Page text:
The United Kingdom’s Financial Conduct Authority (FCA) recently announced that the London Interbank Offered Rate (LIBOR), which has for three decades served as the primary benchmark for short-term interest rates, will be phased out and replaced by one or more alternative benchmarks by the end of 2021. Lenders have for decades built LIBOR into contracts for adjustable rate loans, from residential and commercial mortgages and credit card agreements, to student debt. Replacing LIBOR will cause countless compliance and operational concerns for mortgage originators and servicers, as origination and servicing platforms will require substantial development, consumer disclosures will need to be revised, and some loan agreements will need to be rewritten.
LIBOR is a notional rate at which banks lend to each other, and is based on the average rate at which twenty panel banks estimate they would be able to borrow funds from each other. Because interbank lending transactions have decreased in number in recent years, however, LIBOR is not based on actual market transactions. In fact, interbank lending transactions involving certain currencies occur only a handful of times in a given year across the entire marketplace—meaning there is no viable market. While significant improvements have been made to LIBOR in response to recent rate-manipulation scandals, the FCA recently concluded that the absence of active underlying markets of sufficient scale raises serious questions about the LIBOR as a sustainable benchmark rate.
As an alternative, the FCA proposes a transaction-based index, but consensus has not yet formed around a single index. In June 2017, the New York Federal Reserve’s Alternative Reference Rates Committee recommended that banks adopt an index rate based on the overnight lending rate in Treasury-backed repurchase agreements, which reflects the cost of borrowing cash secured against U.S. government debt, and, unlike LIBOR, is based on actual transactions. The Treasury repurchase rate is not expected to become available until next year at the earliest, at which time the Federal Reserve Bank of New York is expected to publish the rate daily.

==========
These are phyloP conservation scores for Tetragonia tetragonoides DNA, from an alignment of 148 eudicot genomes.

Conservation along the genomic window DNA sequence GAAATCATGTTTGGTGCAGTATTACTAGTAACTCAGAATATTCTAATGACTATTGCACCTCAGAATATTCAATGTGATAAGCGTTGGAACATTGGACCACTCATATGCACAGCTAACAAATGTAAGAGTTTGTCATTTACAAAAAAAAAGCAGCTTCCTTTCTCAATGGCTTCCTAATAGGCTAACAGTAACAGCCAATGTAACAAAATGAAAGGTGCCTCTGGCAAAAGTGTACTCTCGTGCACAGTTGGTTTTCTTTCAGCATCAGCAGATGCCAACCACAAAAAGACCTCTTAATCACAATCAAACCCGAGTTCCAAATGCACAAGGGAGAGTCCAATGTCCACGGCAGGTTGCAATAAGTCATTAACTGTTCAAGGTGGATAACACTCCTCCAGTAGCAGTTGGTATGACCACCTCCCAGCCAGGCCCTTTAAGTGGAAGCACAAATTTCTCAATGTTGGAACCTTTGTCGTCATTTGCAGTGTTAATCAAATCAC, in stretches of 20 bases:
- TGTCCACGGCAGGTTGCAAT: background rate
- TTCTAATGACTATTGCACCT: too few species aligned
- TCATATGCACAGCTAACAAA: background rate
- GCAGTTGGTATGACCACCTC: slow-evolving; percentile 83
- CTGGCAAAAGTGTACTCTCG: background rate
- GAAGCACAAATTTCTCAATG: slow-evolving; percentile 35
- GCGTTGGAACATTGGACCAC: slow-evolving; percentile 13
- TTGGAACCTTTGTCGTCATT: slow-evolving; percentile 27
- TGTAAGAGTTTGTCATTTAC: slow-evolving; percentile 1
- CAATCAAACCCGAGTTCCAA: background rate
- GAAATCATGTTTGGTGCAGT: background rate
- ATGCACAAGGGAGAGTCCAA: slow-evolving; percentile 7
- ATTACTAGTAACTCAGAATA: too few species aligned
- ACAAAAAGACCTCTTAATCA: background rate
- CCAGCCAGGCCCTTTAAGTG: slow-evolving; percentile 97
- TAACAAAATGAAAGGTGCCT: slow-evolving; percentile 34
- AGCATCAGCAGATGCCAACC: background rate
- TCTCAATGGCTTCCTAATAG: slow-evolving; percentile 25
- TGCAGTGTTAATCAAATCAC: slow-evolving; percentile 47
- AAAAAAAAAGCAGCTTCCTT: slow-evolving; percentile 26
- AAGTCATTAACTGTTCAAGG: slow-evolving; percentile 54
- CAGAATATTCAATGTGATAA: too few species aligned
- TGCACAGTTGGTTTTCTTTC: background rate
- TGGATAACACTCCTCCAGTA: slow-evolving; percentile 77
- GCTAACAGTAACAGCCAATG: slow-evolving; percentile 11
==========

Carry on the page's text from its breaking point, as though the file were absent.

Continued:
An alternative initiative gaining momentum in the United Kingdom proposes the use of the Sterling Overnight Index Average (SONIA), which measures the Sterling-denominated overnight funding rates from actual transactions in the unsecured lending and borrowing market. Adoption of either the Treasury repurchase rate or the SONIA as a benchmark rate would carry out the FCA’s desire to shift toward a transaction-based index.
To account for the many hybrid ARM loans that are indexed to LIBOR, origination, servicing, and compliance management systems will need to account for the new benchmark rate. To comply with Truth In Lending Act disclosure requirements, for example, loan originators will need to update existing origination systems to account for the appropriate rate index in calculating the fully indexed rate and maximum loan payment. Moreover, Fannie Mae has specifically called on lenders to advise borrowers that alternative published indexes will be selected (consistent with the provisions of the mortgage note) should the original index for a specific ARM plan no longer be published. Servicers will need to make similar updates to their servicing platform to ensure that borrowers continue to make the correct payments. Mortgage notes may also need to be revised in some instances to account for LIBOR’s eventual dissolution.
The logic underlying the decision to phase out LIBOR is to force market participants to use more reliable benchmark rates that are based on transactions, not judgments.
The FCA’s announcement may be found here.